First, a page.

DVD Release Date: September 9, 2011
Theatrical Release Date: June 3, 2011
Rating: PG-13 (for intense sequences of action and violence, some sexual content including brief partial nudity and language)
Genre: Action, Adventure, Superhero, Prequel
Run Time: 132 min.
Director: Matthew Vaughn
Actors: James McAvoy, Michael Fassbender, Jennifer Lawrence, Kevin Bacon, Rose Byrne, January Jones, Nicholas Hoult, Zoe Kravitz, Edi Gathegi

Like many long-running movies franchises, the X-Men series was beginning to feel a little stale.

Perhaps, sensing the same need for creative revival, an origins story featuring Wolverine (Hugh Jackman) showed up in 2009. But aside from the sheer scariness of those magnificent claws, the story simply lacked spark. If anything, Wolverine only helped Ryan Reynolds’ future superhero prospects. Thanks to a standout performance as the film’s resident baddie, not to mention the fruits of spending many, many hours at the gym, Reynolds landed his own Deadpool spin-off, which is slated for release in 2014.

But as the old adage goes, good things come to those who wait, and X-Men: First Class is definitely a huge step in a promising new direction. It’s not Dark Knight good, mind you, but when compared to the snoozefest that was 2006’s X-Men: The Last Stand, it’s downright revolutionary. In fact, several scenes even recall X-Men’s glory days, back when Bryan Singer (Valkyrie) was in director’s chair.

Beyond the inspired execution of British writer/director Matthew Vaughn (Kick As-), some of First Class’ genius lies in the casting, particularly of James McAvoy (Gnomeo & Juliet) as the future Professor X, a.k.a. Charles Xavier. The goody two shoes yin to Erik, the future Magneto’s (Michael Fassbender, Jane Eyre) revenge-driven yang, Xavier longs for peace and tranquility in a world that’s anything but. Still, he doesn’t mind using his telepathic powers for selfish gain every once in a while, namely hitting on the ladies at the local watering hole—one of the script’s comedic highlights.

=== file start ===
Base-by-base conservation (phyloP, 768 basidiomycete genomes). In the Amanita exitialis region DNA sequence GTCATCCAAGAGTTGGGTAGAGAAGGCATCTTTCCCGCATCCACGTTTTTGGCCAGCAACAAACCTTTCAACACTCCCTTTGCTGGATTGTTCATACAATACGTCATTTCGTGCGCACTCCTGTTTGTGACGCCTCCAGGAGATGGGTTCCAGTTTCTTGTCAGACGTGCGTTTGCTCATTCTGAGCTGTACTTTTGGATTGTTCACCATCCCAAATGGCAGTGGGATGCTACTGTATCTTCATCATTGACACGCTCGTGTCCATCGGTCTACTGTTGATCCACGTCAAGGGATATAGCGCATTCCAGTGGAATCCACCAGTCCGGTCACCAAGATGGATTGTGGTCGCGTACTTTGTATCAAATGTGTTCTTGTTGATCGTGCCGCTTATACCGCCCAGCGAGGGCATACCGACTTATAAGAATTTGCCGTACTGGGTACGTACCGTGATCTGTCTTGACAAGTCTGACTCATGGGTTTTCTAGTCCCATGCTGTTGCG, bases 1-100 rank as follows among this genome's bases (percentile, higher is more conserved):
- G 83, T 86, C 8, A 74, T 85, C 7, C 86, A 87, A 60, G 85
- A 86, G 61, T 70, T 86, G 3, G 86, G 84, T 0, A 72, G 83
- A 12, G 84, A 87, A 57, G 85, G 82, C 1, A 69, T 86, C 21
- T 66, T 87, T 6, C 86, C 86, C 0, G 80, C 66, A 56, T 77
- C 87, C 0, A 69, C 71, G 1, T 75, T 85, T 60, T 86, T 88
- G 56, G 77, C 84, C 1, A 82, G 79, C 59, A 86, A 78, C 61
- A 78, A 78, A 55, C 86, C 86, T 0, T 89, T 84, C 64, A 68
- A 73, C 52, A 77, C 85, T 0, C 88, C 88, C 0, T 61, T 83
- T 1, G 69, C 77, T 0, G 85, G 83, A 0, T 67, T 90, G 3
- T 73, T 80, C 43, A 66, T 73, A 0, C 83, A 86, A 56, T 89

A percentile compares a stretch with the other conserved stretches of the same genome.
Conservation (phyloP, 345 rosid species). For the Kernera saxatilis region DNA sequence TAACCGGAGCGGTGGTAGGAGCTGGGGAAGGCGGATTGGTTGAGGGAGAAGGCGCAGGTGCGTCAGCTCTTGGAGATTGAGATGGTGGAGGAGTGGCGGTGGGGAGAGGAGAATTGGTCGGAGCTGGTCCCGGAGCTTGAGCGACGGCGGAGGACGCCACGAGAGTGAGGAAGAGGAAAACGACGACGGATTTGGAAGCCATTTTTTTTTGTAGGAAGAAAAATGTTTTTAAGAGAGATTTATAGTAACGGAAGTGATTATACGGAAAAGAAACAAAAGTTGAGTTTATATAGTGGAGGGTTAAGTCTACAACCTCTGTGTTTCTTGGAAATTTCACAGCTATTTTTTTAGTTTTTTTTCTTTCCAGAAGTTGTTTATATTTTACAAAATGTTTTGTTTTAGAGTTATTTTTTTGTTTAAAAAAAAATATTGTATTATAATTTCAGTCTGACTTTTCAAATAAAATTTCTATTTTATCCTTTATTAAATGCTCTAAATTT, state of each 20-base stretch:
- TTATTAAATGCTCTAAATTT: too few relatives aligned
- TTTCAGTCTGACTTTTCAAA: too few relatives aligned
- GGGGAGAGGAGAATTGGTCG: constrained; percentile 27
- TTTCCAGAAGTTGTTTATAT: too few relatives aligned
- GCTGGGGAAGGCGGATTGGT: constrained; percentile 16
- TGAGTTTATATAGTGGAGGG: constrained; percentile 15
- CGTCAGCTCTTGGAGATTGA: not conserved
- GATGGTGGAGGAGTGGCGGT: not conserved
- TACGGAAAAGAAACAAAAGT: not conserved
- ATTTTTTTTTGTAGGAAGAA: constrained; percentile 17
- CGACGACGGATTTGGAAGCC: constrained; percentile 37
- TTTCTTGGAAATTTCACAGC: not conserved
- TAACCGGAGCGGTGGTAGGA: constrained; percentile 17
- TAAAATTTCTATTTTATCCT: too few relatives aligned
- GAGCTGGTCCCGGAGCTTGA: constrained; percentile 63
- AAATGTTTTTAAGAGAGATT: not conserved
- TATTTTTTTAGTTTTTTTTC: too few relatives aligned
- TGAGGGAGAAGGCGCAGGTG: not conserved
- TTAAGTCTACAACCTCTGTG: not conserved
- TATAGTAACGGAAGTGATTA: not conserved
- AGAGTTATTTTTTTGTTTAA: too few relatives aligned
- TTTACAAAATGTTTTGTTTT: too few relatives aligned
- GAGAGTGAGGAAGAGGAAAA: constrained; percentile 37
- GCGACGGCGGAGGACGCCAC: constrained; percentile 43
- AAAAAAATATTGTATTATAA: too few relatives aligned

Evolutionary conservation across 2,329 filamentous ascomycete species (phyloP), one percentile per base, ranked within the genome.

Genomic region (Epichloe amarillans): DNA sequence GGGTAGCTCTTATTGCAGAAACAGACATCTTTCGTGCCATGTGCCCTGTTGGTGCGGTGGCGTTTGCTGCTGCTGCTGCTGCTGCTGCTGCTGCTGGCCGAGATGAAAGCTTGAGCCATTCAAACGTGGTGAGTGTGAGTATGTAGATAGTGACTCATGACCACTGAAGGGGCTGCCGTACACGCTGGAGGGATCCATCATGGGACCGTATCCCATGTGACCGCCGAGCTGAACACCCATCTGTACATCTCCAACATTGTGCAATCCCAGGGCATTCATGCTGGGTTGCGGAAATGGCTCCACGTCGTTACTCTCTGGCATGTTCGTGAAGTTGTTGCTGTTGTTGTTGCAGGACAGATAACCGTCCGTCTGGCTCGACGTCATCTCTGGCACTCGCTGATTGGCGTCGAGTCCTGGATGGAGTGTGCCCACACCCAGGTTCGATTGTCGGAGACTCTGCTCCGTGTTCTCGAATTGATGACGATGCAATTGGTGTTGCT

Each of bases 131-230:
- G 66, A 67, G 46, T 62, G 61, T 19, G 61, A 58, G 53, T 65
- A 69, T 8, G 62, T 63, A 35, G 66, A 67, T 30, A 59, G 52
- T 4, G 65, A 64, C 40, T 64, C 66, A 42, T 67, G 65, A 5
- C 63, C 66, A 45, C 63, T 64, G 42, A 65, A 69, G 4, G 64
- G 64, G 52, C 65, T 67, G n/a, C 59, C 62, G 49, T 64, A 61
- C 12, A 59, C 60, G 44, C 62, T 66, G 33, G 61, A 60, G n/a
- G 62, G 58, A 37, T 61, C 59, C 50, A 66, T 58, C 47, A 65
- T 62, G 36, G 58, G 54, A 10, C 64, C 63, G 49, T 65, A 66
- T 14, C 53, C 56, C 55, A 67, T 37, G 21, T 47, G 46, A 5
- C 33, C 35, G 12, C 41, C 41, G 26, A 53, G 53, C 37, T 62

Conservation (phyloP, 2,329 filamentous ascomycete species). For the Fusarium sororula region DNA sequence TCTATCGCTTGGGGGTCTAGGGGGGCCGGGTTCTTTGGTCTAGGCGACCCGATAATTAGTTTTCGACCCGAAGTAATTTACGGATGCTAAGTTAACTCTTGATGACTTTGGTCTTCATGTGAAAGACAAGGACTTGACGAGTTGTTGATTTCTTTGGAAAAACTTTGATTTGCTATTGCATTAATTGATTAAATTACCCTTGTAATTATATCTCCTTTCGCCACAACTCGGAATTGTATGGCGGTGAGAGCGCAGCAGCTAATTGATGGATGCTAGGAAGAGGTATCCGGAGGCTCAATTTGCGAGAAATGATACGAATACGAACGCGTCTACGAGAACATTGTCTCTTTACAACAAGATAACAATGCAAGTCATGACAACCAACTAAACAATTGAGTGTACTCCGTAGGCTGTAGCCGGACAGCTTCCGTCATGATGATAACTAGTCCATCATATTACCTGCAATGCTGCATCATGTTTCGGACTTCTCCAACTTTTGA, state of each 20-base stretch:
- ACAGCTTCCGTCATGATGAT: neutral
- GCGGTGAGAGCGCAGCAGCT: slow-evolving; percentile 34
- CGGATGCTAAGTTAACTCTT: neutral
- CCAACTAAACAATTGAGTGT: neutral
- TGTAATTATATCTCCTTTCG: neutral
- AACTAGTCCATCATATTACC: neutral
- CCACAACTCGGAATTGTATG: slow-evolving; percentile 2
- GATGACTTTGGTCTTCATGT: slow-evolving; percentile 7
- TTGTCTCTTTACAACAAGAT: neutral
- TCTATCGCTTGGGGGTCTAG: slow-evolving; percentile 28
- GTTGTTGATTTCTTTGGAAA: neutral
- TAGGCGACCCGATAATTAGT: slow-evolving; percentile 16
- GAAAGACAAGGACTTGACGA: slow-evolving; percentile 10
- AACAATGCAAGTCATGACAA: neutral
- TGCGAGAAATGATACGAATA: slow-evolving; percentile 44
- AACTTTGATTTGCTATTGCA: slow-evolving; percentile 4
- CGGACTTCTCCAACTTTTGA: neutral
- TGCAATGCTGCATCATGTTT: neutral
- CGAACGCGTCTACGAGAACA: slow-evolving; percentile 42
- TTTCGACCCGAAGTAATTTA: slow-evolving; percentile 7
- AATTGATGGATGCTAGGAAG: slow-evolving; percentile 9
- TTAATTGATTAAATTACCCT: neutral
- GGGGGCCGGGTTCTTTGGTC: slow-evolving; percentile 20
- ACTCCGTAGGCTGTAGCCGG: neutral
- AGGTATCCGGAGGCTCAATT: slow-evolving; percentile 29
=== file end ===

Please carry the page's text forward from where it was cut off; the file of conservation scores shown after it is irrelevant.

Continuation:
Meanwhile, it’s also uncovered what makes Erik’s extraordinary talents kick in for good. After fellow mutant Sebastian Shaw (an amusingly evil Kevin Bacon), the leader of the Hellfire club, murders his mother right in front of him, the concentration camp survivor’s anger unleashes a fury Magneto never knew he possessed. Determined to inflict some serious pain on Shaw, who moonlights as a Nazi manipulator, Magneto ultimately believes that revenge will help soothe the wounds from losing his mother.

Fast forwarding several years, Professor X and Magneto eventually meet because they share that common enemy, Shaw, who’s also been recruiting mutants for less than noble causes. It’s here where the rest of the motley crew comes together, too, and we’re introduced to the young Mystique (a standout Jennifer Lawrence, Winter’s Bone), Emma Frost (January Jones, Unknown), Angel Salvadore (Zoe Kravitz, It’s Kind of a Funny Story), the delightfully nerdy Beast (Nicholas Hoult, The Weather Man) and Darwin (Edi Gathegi, New Moon).

What happens next is the stuff of great summer popcorn movies. Filled with plenty of madcap action, state-of-the-art special effects, flirty romance and even a fun play on history where the Bay of Pigs invasion is reimagined as a thrilling mutant showdown, X Men: First Class is an opportunity to sit back, suspend your disbelief and enjoy the early journeys of these beloved characters.

And unlike the bulk of summer movies (yes, that’s you Pirates of the Caribbean: On Stranger Tides), First Class doesn’t bother with the often-overrated 3-D format. As anyone watching will see, there’s plenty of magic left in plain ol’ 2-D, and the filmmakers here make the most of the opportunity—no silly glasses required.

For anyone who happens to be new to the party, X-Men: First Class isn’t a bad place to start either. While all the winks and nudges to previous X-Men outings, not to mention the significance of the scene-stealing cameos, won’t make much sense to newcomers, it still shouldn’t be a deal-breaker. After all, when a movie’s this fun, understanding the intricacies of the plot isn’t essential. Really, it’s just a bonus.